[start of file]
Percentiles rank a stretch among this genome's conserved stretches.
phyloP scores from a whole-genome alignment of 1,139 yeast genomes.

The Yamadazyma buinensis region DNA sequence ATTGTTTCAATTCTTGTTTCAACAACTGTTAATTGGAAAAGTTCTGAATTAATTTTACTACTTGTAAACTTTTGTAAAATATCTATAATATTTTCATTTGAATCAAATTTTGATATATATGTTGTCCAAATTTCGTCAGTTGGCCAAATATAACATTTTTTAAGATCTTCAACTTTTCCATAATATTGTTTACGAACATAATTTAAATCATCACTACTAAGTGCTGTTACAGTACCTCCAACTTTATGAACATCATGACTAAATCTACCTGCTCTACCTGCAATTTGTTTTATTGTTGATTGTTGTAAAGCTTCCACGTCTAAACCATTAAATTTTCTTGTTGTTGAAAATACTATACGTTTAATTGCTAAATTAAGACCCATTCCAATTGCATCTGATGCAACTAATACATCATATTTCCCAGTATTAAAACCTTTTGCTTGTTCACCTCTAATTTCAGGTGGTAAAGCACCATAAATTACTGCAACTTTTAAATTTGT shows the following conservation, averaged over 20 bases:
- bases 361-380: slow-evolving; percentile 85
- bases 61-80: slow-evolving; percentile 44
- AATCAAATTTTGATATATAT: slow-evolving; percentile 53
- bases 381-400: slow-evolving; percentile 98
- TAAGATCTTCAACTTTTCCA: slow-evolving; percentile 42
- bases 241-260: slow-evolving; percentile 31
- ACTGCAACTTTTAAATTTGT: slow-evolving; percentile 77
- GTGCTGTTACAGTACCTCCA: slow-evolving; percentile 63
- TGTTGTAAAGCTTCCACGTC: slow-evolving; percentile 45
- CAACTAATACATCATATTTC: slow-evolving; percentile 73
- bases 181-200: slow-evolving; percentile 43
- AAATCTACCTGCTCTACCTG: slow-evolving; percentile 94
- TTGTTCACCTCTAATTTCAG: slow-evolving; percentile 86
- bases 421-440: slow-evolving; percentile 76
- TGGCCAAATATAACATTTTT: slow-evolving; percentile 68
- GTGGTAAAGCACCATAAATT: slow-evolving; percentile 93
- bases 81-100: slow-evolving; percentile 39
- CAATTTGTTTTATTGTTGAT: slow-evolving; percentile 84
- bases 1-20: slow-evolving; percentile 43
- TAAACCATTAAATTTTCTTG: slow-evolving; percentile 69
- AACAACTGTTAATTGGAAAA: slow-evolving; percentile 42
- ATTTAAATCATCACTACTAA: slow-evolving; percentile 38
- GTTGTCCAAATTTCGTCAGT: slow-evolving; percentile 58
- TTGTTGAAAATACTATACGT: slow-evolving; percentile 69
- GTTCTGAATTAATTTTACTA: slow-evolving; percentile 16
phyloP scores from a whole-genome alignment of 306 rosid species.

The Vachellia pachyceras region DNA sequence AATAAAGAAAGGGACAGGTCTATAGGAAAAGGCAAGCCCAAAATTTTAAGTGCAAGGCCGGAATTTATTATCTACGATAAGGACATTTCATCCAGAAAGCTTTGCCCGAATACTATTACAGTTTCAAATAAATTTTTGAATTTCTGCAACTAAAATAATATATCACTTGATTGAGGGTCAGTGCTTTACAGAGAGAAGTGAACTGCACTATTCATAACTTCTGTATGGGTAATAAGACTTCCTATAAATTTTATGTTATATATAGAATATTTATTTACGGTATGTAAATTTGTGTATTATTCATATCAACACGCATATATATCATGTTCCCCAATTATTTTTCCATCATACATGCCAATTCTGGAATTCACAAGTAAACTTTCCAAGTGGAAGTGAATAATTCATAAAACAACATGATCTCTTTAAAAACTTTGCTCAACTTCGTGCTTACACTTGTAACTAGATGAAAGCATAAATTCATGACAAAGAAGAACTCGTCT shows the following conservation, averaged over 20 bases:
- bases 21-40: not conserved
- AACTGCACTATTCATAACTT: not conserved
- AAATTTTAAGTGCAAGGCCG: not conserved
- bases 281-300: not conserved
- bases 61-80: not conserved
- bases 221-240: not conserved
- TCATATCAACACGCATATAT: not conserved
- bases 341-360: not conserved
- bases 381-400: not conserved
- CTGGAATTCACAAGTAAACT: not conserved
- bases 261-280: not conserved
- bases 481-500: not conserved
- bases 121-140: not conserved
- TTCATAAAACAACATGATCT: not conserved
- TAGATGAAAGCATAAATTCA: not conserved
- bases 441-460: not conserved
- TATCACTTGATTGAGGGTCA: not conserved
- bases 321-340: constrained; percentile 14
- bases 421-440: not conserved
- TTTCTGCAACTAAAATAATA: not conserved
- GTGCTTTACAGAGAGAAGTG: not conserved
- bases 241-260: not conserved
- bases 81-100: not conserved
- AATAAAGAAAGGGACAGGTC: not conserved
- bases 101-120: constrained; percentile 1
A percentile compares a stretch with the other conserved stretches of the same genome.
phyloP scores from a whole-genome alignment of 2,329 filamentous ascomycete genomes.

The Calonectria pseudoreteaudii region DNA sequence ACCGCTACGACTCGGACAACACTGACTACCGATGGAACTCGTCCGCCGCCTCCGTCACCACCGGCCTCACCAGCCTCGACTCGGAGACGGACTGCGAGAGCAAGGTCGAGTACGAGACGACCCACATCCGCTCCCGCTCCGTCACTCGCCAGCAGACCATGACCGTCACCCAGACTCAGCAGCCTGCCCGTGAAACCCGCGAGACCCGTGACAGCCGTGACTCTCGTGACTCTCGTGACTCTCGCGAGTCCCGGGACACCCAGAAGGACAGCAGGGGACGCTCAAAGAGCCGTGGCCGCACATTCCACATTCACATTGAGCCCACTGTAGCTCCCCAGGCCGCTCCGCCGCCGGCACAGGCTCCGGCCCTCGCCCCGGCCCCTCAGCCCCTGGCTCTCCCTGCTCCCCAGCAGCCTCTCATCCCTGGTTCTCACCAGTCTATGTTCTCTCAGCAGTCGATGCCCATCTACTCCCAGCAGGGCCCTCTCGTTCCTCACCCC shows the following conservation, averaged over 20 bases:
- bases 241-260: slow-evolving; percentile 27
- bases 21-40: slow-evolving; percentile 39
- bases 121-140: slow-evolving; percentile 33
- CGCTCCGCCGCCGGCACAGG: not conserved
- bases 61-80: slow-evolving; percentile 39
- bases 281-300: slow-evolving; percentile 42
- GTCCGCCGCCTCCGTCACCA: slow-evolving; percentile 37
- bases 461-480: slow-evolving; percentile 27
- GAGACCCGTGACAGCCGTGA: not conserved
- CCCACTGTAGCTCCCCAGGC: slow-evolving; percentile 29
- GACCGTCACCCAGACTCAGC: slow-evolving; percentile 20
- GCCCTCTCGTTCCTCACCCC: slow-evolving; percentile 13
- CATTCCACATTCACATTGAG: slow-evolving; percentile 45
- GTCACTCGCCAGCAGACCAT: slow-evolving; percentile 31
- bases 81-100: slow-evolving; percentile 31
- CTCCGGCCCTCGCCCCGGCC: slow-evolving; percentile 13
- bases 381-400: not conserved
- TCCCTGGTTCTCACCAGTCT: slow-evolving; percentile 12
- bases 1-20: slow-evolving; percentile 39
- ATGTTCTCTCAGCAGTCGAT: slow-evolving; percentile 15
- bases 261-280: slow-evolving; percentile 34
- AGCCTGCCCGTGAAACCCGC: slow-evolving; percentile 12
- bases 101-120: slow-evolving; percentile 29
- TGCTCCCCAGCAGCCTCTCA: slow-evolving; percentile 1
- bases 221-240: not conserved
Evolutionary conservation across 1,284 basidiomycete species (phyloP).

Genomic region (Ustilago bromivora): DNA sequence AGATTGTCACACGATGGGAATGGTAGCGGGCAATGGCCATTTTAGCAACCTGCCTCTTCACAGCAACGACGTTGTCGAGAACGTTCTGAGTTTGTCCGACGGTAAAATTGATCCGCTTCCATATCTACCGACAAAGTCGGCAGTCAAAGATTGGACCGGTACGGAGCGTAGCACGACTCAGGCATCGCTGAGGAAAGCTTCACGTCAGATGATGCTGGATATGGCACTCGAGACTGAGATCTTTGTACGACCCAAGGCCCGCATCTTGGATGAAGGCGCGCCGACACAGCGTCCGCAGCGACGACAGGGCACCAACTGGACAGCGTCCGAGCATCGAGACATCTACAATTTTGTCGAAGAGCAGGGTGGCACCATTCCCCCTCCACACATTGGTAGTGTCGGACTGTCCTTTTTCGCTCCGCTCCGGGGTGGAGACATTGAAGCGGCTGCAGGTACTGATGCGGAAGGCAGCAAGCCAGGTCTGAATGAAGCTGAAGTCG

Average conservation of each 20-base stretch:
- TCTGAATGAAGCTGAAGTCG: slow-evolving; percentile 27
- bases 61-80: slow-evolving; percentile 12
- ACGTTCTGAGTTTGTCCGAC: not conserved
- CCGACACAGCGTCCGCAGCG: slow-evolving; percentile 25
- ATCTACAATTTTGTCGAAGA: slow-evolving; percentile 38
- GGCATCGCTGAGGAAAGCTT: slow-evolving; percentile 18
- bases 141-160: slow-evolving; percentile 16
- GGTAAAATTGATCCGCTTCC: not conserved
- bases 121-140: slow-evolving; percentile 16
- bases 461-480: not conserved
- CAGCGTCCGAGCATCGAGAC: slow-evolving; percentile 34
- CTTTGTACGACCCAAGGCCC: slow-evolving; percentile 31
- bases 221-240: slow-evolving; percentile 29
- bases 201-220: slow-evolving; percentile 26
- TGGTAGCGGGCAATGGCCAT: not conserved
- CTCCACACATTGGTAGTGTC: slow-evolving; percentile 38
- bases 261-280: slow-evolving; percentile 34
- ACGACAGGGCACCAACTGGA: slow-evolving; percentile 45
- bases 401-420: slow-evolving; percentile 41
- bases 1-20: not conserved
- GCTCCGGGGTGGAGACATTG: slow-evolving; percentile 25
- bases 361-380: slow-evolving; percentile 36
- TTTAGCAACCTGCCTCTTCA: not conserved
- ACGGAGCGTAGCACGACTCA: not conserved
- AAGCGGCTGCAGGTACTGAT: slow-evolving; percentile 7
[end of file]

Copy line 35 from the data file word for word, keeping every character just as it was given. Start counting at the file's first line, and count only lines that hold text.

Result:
- bases 61-80: not conserved